(I apologize that this post is a bit haphazard. Not feeling well for a few days really threw me off kilter. I also took only a few pictures)
It is remarkable how much can happen while only walking. Or perhaps I should say the opposite. We spend so much our lives rushing about in a car driving from one important thing to the next. We hardly take the time to notice the details of our existence let alone our thoughts.
The Meseta offers the opportunity to explore ourselves and new perspective through which to view our relationship with others. I have found this a difficult portion of the journey. I am happy that I walked each step and happy to have it behind.
Day – 28. Poblacion – 10/13
In the morning I felt better but not too great and decided to head out. I had walked only 3k to the first albergue. It had a chair by the entrance so I decided to rest a minute. I realized I was exhausted. The place looked very inviting so I went to check in for the night at 9:30am.
This was by far the nicest and best designed I’ve encountered. Looks very new with only 12 beds in six bunks of sorts. The top bunk is a walk up and each space is private with a nightlight and electric outlet. (Some places you will find a half dozen phones plugged into one.
The sign advertised Reilke so I requested a session. It turns out that the local “healer” came for the session. Who would have known that 24 hours after being told I looked like a Shaman I would be seeing one! Interesting experience….
Basically I slept the better part of 24 hrs. I joined the evening meal for a test of food and to be socal but left soon to continue resting.
Day 29 Carrion – 10/14
Thursday was Columbus day here, a national holiday. Therefore the number of people on the Camino has increased as many will walk for a four-day holiday. They check into these very inexpensive albergues, 5 euros a night, after a days walk, hit a grocery store, buy some wine and have a party. Fun to see all the different types of Camino experiences.
Checked into my albergue and discovered that one of my dozen roommates is Timothy, the Irishman, who I met on month ago on the bus from the airport in Lourdes and last saw in Pamplona. The Camino is like that. He was kind enough to share some of the dinner he cooked. It was wonderful to have a meal which included fresh veggies and no french fries!
Day 30 – Ledigos -10/15
It’s early Sunday morning walking alone on a very quiet country road there are many walking ahead and behind.
Thinking about the people I’ve met so far and how they come into your life then vanish has led me to thinking abandonment issues related to my mothers suicide and my relationships in general. More lessons in acceptance.
If one walks the Camino in order to finish it it may never begin, if walks it for the journey it may never end.
The next leg offered an alternate route away from the main road via a dirt road through beautiful empty fields. Here I met a gentleman walking in the opposite direction. His name was Sky and he had begun walking the Camino from Chartres cathedral in France in 2009. He walked the famous labyrinth there to its center and proceeded directly on to Santiago. He has been traveling the world and feeling his life at loose ends. He has returned to walk from Santiago back to Chartres. This time he will complete the labyrinth by returning to the center and walking out. He said he will never again leave a labyrinth unfinished!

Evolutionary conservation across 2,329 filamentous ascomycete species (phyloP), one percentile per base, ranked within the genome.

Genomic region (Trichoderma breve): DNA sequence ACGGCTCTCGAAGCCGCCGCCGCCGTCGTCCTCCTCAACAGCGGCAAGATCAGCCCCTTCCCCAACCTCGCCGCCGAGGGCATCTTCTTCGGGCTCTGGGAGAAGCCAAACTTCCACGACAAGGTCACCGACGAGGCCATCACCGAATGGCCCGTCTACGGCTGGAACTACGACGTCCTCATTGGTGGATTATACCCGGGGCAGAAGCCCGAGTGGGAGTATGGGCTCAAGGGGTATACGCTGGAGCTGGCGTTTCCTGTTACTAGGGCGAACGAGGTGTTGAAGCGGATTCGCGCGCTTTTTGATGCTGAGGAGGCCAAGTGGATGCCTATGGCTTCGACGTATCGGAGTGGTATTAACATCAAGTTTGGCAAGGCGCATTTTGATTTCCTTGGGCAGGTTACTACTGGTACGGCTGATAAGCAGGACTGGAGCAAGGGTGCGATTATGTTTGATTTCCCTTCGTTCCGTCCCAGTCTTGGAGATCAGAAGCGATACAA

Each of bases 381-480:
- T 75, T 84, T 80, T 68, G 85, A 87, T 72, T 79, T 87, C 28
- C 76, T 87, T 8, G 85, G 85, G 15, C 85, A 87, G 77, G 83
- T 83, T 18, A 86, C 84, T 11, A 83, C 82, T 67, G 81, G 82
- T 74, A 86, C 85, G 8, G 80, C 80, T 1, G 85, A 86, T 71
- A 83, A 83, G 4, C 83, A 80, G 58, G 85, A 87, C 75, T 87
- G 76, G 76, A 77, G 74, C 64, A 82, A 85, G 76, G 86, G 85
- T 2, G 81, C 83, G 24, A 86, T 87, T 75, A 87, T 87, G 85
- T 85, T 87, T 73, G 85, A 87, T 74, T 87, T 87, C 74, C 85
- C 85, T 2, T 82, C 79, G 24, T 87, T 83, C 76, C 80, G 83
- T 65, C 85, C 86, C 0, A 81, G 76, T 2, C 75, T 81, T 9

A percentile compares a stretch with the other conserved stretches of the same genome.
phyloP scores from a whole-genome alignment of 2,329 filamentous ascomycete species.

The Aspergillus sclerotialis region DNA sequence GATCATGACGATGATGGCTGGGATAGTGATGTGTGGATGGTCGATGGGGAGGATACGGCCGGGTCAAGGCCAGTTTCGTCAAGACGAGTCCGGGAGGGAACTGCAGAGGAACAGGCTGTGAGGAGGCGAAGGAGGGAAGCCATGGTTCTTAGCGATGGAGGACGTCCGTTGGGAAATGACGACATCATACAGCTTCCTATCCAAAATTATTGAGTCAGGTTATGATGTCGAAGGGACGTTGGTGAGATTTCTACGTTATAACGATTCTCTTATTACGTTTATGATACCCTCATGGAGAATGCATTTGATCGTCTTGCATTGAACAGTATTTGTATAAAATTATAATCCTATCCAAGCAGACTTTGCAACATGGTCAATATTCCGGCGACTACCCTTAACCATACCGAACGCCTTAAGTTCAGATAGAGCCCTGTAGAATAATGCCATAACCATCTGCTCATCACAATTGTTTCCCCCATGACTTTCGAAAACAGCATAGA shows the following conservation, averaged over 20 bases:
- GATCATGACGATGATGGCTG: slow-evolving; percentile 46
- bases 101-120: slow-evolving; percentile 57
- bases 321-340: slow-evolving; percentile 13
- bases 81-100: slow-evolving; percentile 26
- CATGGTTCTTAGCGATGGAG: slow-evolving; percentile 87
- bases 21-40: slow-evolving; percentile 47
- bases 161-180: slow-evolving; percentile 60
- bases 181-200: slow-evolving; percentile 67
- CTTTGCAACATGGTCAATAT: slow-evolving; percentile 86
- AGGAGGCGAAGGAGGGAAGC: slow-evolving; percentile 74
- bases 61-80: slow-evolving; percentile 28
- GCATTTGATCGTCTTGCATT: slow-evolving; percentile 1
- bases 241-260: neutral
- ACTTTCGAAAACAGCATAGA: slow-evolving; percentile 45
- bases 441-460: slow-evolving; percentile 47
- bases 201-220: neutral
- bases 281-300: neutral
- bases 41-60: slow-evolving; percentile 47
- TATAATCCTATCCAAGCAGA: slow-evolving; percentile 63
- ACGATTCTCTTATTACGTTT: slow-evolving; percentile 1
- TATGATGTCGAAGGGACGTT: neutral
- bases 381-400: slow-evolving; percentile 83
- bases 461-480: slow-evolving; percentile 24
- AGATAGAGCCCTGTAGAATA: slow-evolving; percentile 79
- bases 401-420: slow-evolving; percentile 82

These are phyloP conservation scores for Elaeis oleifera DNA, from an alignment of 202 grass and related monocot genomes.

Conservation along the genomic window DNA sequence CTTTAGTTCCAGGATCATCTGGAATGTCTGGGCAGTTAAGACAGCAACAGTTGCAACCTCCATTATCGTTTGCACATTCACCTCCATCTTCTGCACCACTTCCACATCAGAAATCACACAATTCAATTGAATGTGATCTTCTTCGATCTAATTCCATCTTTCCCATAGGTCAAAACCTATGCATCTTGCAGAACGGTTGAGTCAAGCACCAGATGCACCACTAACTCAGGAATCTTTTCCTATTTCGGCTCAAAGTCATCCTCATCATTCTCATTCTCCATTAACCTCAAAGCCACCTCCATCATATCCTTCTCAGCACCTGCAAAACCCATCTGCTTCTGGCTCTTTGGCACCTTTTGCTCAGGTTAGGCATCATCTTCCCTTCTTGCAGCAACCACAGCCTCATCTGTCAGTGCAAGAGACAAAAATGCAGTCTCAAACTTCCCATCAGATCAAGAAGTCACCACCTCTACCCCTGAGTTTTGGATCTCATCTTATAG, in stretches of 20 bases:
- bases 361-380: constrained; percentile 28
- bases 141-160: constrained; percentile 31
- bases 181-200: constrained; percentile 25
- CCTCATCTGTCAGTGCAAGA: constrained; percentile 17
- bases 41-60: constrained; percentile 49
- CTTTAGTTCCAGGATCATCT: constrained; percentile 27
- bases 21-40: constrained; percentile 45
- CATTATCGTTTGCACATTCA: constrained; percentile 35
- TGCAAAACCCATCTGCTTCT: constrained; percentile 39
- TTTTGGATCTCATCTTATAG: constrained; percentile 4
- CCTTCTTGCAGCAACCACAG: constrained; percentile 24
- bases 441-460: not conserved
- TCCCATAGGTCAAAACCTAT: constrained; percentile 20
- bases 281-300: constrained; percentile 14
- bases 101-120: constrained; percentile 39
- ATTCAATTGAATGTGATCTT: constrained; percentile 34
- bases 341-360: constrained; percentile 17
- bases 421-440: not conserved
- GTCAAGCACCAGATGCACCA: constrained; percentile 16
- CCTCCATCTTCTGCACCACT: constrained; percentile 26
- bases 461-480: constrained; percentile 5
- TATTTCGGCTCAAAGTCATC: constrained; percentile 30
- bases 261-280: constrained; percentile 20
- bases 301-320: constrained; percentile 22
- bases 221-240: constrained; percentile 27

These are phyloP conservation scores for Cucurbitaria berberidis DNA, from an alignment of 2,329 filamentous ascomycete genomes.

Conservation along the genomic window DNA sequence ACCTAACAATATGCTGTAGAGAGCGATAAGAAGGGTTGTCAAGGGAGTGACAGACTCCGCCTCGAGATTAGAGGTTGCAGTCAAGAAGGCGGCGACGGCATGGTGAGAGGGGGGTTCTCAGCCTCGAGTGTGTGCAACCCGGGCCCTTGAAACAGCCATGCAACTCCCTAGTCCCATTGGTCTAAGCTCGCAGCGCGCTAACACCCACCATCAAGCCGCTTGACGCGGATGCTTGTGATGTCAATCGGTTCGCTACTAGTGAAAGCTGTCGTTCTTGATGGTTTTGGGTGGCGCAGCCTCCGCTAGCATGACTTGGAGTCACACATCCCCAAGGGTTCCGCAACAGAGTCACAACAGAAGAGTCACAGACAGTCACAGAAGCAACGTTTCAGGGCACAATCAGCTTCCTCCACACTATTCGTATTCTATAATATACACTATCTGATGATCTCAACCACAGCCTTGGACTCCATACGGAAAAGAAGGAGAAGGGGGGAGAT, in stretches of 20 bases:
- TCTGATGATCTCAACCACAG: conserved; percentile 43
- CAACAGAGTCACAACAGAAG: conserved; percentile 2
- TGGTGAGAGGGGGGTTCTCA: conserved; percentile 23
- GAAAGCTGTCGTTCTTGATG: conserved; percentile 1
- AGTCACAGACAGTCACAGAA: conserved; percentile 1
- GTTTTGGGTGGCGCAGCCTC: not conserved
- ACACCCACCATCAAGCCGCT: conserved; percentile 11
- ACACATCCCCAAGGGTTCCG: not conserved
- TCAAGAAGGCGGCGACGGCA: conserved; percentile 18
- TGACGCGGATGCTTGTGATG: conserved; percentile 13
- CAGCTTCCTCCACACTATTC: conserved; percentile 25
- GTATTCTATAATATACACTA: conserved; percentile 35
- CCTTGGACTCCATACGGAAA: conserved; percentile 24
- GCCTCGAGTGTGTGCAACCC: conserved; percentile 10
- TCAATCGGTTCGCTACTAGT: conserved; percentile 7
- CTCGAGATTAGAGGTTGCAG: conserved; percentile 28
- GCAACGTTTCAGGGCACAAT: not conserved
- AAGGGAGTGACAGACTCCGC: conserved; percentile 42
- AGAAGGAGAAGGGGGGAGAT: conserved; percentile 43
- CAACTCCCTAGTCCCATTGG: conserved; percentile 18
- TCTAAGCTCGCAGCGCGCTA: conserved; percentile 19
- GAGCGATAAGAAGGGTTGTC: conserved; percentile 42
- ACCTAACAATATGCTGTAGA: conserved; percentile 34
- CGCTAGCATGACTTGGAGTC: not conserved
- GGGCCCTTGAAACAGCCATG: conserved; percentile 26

Finally someone asked about my circle & triangle AA patch. It was good to have coffee and a two person meeting.
Day – 31 Bercianos – 10/16
An early start was in order for this walk of about 18 miles. With no challenges from terrain and the weather was not too hot which helped a lot.
Great lamb dinner. I ordered Torta Santiago for desert which arrived accompanied by a shot glass containing a yellow liquor. Smelled pretty potent to say the least. Happy for yesterday mini meeting.
Day -32 – Mansilla de las Mulas – 10/16
The Camino brings people together in so many ways. It is hard to know who is a couple and who justmet are are simply walking together. Another such couple joined our table as we finished dinner. He entertained us playing beautifully on a guitar that was available.
So I was left alone to chat quietly with his companion. The conversations often begin with “what brought you to the Camino?” Her story was heartbreaking. She had seen the movie The Way and it had planted the seed. Last Christmas her daughter had given her a number of Camino gifts as encouragement for her to go. Last January her daughter died of suspicious causes. The woman is now walking the Camino to grieve and, like in the movie, carrying her daughters ashes.
Day 33 – Leon – 10/17
My thought for the day on this last stretch of the Meseta is -Show up for my life good or bad….
It was a cold wet morning walking through the urban suburbs approaching Leon. I walked a portion of the day with my Spaniard friend and guide Angel. He has been wonderful offering advice on the best and cheapest places to stay. He seems to have taken me under is wing and we have enjoyed each other’s company even with the language barrier. He was good enough to give me his number before we parted in case I had any emergency and needed help.